Thursday, August 26, 2010

Vintage Swirl Wraparound Apron Dresses - A Part Of South Carolina History




The first Swirl dresses were developed in 1944.  In 1953, the company moved the manufacturing of the Swirl line from Philadelphia to my home state of South Carolina. Textiles were a booming industry in the state at that time.


The Swirl Company relocated to the town of Easley in the upstate to manufacture the extremely popular apron dresses that were a staple of women's daily lives.
                                        


50s Swirl Wrap-Around Apron Dress






A Disappearing Industry.


My husband worked as the Engineering Manager for a major textile company in upstate South Carolina.  For you football fans out there.....this is Clemson Country.

He started working there in the mid 1980s and I found it fascinating when he took me on tours of the plant to watch the shuttle looms clacking away as they spun the cotton.  As I walked up and down the aisles of machines, I felt awed by the history that was so deeply ingrained in the building.  The spinning machines dated to the 1930s and were considered state of the art at that time and were still in use up until the late 90s.  The buildings that housed the manufacturing processes were a fascinating part of history themselves; huge multiple story buildings made of softly weathered red brick with solid maple floors and massive heart pine beams.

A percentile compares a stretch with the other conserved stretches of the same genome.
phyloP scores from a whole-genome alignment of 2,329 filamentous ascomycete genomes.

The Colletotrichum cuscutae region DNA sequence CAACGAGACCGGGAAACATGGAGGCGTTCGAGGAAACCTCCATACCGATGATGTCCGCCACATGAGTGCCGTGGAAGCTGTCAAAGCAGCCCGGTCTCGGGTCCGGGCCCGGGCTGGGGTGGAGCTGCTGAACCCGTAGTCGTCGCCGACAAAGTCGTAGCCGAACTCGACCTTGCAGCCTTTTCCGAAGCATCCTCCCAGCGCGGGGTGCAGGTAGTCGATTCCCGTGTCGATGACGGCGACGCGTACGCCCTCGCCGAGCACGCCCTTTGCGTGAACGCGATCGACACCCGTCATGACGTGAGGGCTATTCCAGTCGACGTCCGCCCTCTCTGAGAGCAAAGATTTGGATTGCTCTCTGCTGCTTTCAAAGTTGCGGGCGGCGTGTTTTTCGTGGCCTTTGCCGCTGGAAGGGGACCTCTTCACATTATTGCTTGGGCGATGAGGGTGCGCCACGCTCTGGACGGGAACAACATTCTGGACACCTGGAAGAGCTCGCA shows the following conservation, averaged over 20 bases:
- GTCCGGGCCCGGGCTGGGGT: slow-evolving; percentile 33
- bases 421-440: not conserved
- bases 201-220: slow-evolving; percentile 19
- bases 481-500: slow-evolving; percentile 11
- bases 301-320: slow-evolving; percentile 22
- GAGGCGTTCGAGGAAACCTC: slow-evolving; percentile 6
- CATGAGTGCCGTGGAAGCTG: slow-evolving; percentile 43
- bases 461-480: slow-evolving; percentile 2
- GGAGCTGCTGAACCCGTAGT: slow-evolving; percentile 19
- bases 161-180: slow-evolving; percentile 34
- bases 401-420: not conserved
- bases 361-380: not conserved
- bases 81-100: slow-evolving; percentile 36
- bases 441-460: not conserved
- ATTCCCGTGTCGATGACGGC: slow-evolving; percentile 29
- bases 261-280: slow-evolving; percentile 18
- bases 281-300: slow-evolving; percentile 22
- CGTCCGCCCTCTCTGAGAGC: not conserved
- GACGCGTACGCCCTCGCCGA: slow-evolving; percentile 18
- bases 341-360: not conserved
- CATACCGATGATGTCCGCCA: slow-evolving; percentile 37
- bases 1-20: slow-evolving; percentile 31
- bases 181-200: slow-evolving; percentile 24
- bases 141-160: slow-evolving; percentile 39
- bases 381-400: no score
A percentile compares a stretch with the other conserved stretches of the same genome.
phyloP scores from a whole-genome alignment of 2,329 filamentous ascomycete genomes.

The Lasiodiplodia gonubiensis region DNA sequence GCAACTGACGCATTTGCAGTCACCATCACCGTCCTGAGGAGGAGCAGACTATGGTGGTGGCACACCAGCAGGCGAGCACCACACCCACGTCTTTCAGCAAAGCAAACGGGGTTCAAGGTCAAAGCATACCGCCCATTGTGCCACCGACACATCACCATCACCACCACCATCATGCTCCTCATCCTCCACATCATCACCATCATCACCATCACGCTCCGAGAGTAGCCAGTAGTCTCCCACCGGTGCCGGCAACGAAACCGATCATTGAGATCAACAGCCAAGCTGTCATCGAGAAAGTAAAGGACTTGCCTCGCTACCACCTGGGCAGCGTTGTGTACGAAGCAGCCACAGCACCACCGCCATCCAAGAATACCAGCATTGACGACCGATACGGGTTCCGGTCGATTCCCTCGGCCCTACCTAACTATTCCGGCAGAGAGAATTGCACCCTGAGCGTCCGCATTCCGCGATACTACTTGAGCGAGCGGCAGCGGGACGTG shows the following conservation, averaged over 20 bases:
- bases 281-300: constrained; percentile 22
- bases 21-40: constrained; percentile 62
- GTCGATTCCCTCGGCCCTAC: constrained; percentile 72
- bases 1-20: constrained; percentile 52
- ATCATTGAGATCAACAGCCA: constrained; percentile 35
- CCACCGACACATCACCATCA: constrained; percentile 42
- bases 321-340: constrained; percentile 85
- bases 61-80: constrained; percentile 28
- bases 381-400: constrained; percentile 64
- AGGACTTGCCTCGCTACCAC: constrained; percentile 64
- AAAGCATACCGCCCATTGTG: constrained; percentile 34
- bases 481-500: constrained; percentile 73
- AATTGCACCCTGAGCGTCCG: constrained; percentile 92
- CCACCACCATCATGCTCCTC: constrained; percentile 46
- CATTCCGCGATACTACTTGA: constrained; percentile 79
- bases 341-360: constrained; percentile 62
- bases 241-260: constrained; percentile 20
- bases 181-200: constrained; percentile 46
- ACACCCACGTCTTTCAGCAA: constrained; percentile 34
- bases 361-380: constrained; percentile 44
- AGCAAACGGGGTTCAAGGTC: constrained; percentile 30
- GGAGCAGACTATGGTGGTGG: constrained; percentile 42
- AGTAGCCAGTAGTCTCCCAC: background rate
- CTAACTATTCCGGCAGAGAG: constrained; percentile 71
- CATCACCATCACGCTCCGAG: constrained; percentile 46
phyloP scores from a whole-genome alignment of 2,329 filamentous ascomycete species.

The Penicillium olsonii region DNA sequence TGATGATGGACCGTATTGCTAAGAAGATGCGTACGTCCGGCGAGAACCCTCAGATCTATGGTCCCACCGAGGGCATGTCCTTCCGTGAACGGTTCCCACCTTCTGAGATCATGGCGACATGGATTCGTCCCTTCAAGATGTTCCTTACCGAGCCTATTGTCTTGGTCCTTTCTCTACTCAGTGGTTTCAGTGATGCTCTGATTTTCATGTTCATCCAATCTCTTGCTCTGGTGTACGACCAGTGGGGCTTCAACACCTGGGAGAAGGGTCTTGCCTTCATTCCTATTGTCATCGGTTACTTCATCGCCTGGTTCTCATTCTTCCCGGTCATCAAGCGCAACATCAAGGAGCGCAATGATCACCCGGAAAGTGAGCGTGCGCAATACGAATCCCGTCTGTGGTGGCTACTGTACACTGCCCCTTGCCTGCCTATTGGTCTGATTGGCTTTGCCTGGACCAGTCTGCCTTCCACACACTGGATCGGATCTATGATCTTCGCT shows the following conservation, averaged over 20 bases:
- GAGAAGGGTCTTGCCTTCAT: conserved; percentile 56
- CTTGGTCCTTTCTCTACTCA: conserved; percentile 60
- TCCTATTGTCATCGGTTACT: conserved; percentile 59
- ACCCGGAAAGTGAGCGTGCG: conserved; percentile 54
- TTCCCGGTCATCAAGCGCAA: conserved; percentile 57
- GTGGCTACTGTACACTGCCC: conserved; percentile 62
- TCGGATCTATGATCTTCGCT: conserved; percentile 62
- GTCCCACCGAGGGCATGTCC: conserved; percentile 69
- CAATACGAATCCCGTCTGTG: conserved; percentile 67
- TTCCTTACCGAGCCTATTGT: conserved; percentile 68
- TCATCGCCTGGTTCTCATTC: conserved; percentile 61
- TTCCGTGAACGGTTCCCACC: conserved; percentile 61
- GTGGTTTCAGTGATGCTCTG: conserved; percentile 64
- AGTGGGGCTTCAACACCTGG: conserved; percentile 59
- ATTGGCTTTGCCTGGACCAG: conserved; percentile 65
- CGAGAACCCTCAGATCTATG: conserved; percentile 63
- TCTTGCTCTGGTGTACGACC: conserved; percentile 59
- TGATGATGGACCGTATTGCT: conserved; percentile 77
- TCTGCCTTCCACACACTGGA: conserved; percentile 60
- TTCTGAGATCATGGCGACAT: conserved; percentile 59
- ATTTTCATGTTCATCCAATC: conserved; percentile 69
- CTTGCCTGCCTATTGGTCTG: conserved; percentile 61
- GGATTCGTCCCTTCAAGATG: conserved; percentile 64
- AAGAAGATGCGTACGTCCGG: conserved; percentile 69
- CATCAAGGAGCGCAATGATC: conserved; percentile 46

As time went on, the textile industry which employed thousands of people and in some cases were the backbone of the community was slowly downsized as jobs moved overseas.  We watched with aching hearts as the  industry that had played such a major part in our history slowly died.


One by one, the rooms where the looms chattered daily were slowly shuttered and the machines sat silent.  Those aged, yet still beautiful brick behemoths that towered over our towns sat empty and seemed to watch us with reproachful eyes.
One by one they were torn down and used for salvage.
A major industry was now lost.


These wood bobbins were brought home by my husband and are in our personal collection.


The bobbins sat  on a spinning frame to collect the loosely woven cotton.  They were in turn placed on another machine where the fiber was spun into tighter thread and packaged off to another plant to be woven into fabric.






















Click to enlarge